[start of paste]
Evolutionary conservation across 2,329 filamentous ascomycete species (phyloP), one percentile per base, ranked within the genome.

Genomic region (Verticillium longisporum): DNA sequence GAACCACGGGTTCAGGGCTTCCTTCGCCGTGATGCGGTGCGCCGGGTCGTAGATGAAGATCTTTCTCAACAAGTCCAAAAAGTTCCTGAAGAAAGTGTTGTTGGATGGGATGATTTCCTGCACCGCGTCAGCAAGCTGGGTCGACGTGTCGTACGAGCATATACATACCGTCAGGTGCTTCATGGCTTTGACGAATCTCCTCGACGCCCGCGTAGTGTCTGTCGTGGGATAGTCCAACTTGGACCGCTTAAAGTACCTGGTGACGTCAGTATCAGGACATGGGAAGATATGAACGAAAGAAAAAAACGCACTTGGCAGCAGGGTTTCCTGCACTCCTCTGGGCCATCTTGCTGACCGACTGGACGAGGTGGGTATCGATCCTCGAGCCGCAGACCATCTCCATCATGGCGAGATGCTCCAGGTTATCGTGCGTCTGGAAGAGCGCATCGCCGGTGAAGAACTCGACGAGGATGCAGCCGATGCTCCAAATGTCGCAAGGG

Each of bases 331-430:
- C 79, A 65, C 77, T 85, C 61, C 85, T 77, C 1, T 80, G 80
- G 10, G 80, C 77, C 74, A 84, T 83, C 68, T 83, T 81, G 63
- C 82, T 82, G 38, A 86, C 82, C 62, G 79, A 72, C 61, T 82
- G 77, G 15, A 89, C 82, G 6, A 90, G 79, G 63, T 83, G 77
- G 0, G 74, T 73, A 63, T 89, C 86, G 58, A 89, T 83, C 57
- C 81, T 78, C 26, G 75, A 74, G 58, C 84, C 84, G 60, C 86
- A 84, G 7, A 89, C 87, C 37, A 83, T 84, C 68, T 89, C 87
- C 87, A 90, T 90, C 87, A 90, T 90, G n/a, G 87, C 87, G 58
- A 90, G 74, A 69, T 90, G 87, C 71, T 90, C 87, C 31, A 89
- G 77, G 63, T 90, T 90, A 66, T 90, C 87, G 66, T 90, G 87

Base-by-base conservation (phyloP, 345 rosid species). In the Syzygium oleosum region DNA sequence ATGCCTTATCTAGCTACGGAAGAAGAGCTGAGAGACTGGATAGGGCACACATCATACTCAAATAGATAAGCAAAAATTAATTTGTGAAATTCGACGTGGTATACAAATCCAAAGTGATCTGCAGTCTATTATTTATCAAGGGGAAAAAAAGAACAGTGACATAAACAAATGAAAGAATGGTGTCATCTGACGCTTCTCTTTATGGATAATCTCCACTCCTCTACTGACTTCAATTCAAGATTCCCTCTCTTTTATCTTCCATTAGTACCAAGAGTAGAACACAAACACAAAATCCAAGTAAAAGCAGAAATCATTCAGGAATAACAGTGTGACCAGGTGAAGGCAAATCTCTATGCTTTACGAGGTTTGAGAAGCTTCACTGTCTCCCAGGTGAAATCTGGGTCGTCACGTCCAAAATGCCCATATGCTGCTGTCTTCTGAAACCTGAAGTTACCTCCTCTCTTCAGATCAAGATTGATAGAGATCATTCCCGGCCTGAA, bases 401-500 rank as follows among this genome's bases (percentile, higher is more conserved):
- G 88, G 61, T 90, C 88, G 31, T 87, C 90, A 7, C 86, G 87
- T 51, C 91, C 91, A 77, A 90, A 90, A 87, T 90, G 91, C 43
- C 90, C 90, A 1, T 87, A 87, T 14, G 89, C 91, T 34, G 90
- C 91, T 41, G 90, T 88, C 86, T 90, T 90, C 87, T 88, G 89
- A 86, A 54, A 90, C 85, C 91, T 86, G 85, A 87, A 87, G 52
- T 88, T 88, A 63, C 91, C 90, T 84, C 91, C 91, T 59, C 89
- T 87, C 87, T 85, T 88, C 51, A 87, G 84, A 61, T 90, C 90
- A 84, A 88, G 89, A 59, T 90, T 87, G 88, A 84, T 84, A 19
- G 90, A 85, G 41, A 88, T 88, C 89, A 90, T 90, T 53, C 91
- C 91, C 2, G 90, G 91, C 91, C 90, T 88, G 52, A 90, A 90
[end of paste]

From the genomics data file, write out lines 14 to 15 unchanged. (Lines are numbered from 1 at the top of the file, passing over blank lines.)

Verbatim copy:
Base-by-base conservation (phyloP, 345 rosid species). In the Syzygium oleosum region DNA sequence ATGCCTTATCTAGCTACGGAAGAAGAGCTGAGAGACTGGATAGGGCACACATCATACTCAAATAGATAAGCAAAAATTAATTTGTGAAATTCGACGTGGTATACAAATCCAAAGTGATCTGCAGTCTATTATTTATCAAGGGGAAAAAAAGAACAGTGACATAAACAAATGAAAGAATGGTGTCATCTGACGCTTCTCTTTATGGATAATCTCCACTCCTCTACTGACTTCAATTCAAGATTCCCTCTCTTTTATCTTCCATTAGTACCAAGAGTAGAACACAAACACAAAATCCAAGTAAAAGCAGAAATCATTCAGGAATAACAGTGTGACCAGGTGAAGGCAAATCTCTATGCTTTACGAGGTTTGAGAAGCTTCACTGTCTCCCAGGTGAAATCTGGGTCGTCACGTCCAAAATGCCCATATGCTGCTGTCTTCTGAAACCTGAAGTTACCTCCTCTCTTCAGATCAAGATTGATAGAGATCATTCCCGGCCTGAA, bases 401-500 rank as follows among this genome's bases (percentile, higher is more conserved):
- G 88, G 61, T 90, C 88, G 31, T 87, C 90, A 7, C 86, G 87